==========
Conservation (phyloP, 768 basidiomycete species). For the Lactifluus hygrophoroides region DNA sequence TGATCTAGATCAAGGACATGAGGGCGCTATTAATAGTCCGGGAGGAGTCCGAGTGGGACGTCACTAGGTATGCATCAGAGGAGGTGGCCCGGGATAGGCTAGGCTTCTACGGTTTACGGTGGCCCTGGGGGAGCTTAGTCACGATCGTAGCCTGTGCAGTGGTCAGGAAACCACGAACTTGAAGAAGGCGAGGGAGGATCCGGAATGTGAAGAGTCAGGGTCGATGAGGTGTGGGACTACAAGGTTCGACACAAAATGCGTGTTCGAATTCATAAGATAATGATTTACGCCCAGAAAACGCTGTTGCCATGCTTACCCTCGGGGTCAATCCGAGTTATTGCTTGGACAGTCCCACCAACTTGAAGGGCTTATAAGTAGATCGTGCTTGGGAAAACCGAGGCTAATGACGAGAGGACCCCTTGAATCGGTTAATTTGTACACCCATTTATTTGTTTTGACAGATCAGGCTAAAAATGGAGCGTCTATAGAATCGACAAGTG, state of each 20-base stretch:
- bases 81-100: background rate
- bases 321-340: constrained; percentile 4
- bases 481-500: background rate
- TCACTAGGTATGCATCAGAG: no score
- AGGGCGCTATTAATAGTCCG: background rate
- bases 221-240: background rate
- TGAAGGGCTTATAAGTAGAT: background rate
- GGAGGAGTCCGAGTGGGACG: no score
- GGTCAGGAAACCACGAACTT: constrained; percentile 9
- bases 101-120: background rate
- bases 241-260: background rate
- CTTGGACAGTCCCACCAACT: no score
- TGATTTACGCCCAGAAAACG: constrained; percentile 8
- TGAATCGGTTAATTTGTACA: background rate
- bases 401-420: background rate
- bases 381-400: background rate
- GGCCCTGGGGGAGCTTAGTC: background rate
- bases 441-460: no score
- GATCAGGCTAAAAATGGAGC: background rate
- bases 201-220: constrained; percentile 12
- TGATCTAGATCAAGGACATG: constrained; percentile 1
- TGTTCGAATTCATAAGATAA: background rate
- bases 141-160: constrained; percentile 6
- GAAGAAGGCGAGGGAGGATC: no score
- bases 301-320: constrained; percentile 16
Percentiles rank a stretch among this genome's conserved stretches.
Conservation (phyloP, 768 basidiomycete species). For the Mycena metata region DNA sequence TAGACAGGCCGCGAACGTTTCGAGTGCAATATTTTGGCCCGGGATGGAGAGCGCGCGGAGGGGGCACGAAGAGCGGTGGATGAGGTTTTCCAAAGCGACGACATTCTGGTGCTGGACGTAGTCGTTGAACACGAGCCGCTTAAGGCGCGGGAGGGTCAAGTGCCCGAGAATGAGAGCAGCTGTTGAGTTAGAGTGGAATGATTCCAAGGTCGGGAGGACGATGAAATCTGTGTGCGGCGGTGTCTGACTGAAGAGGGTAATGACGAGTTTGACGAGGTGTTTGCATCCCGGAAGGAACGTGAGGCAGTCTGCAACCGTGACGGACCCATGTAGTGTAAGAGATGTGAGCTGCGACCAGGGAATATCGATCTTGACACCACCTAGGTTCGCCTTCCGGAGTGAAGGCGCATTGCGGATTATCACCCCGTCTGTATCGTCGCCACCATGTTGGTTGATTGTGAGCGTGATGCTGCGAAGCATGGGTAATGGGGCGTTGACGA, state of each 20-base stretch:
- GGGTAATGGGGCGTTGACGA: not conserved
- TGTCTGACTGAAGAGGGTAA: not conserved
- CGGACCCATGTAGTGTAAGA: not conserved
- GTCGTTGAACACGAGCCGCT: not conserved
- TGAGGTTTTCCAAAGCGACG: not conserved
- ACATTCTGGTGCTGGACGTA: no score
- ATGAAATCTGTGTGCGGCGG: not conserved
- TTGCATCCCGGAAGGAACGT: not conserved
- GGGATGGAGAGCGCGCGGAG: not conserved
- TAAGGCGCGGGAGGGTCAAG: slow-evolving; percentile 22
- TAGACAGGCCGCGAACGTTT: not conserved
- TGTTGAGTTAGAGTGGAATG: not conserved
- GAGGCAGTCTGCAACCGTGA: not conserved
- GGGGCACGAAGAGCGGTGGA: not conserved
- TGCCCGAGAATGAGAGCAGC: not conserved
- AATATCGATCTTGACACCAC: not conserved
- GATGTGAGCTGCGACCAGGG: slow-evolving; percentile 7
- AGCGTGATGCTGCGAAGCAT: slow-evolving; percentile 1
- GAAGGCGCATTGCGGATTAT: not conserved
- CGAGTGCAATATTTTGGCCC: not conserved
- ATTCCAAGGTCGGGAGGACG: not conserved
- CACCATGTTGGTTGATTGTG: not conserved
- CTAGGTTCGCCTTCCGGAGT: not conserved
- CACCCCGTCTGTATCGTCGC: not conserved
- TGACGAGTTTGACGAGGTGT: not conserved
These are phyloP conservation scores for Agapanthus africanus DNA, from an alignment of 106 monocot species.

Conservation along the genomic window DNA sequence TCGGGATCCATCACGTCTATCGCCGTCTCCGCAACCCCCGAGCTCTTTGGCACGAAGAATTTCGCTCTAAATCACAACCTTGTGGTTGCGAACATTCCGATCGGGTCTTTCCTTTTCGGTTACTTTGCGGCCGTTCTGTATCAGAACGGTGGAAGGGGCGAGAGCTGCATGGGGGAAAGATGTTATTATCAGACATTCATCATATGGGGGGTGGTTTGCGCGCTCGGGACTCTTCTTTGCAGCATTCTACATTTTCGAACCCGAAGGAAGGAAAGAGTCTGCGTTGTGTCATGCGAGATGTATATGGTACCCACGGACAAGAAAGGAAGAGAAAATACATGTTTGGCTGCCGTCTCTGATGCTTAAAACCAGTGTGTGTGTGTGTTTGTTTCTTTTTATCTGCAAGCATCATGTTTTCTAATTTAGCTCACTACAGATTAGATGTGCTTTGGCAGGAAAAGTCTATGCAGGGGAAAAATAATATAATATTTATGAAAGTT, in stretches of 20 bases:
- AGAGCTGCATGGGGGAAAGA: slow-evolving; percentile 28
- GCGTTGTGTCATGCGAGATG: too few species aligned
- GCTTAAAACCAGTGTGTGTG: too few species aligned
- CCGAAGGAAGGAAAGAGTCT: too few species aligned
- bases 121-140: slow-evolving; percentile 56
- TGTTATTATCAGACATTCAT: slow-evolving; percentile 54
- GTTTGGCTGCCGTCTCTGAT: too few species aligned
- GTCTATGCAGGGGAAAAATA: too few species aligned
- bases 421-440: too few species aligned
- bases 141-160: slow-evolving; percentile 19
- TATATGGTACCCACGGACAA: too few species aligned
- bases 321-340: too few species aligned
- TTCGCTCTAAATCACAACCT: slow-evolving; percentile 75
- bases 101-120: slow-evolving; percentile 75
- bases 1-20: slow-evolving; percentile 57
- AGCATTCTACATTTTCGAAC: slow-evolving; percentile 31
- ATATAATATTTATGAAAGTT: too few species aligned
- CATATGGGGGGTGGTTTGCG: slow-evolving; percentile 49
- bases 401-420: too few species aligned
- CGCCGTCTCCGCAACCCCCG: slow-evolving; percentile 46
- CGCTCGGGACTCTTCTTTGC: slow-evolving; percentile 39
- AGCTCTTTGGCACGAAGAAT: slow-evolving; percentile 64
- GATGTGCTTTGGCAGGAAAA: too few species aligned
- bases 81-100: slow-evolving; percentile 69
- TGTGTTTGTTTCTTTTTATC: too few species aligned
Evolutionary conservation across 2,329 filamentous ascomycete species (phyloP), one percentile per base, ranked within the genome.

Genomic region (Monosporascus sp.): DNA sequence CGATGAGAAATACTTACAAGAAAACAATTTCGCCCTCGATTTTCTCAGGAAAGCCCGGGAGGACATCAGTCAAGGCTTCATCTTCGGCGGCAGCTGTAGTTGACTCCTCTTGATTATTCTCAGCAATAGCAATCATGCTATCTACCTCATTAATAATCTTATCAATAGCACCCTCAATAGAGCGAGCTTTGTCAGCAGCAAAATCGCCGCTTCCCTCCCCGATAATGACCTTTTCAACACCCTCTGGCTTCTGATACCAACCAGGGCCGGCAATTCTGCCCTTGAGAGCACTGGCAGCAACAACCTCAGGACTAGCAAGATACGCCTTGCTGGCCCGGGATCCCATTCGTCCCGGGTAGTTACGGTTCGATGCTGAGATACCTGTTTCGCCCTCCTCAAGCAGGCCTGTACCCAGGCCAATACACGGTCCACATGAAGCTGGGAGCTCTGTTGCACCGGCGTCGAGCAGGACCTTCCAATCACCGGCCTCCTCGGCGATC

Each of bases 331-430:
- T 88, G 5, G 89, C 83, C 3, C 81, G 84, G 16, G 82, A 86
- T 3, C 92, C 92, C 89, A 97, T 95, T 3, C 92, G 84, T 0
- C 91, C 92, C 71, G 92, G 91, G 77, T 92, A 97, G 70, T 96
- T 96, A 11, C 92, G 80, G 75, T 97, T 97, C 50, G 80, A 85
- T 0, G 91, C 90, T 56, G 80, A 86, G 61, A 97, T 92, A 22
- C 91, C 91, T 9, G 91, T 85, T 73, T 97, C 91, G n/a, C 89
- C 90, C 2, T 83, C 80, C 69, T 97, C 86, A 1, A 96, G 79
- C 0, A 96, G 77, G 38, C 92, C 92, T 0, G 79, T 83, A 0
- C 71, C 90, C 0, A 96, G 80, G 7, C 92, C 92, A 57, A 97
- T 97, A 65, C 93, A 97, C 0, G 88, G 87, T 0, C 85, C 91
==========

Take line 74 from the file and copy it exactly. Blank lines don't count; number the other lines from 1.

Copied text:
- bases 401-420: too few species aligned